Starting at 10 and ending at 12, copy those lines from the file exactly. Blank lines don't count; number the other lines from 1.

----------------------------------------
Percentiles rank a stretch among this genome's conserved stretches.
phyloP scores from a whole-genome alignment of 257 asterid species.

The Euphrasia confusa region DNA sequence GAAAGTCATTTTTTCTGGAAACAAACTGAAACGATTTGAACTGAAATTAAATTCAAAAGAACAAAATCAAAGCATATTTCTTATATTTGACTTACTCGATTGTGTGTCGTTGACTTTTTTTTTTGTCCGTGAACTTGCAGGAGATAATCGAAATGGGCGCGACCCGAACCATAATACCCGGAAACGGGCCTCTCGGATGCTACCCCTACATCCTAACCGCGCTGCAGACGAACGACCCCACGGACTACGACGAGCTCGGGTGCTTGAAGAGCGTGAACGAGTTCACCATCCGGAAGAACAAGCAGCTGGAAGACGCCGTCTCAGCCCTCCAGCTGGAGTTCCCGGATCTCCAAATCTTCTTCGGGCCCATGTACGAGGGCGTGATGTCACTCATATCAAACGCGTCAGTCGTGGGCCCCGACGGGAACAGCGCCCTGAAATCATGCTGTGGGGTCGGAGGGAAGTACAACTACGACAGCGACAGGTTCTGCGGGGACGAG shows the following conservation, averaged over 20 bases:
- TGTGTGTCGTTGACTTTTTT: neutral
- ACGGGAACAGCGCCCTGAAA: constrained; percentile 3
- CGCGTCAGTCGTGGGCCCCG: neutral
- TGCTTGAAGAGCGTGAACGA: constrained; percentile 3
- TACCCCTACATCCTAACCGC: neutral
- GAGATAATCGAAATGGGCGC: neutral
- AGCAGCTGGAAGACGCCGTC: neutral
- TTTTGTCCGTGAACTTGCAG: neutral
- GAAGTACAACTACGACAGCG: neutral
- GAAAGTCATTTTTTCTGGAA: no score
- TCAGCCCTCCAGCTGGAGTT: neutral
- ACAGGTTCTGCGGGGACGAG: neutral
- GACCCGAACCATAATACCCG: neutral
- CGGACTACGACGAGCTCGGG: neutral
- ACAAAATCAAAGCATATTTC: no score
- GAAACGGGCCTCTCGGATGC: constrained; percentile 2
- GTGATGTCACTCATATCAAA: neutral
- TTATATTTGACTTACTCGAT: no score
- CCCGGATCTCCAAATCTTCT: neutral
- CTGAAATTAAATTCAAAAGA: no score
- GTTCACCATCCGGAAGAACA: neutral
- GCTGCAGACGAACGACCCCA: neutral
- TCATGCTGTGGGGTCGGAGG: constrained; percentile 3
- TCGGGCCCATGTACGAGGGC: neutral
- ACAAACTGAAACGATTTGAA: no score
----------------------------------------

- AGCAGCTGGAAGACGCCGTC: neutral
- TTTTGTCCGTGAACTTGCAG: neutral
- GAAGTACAACTACGACAGCG: neutral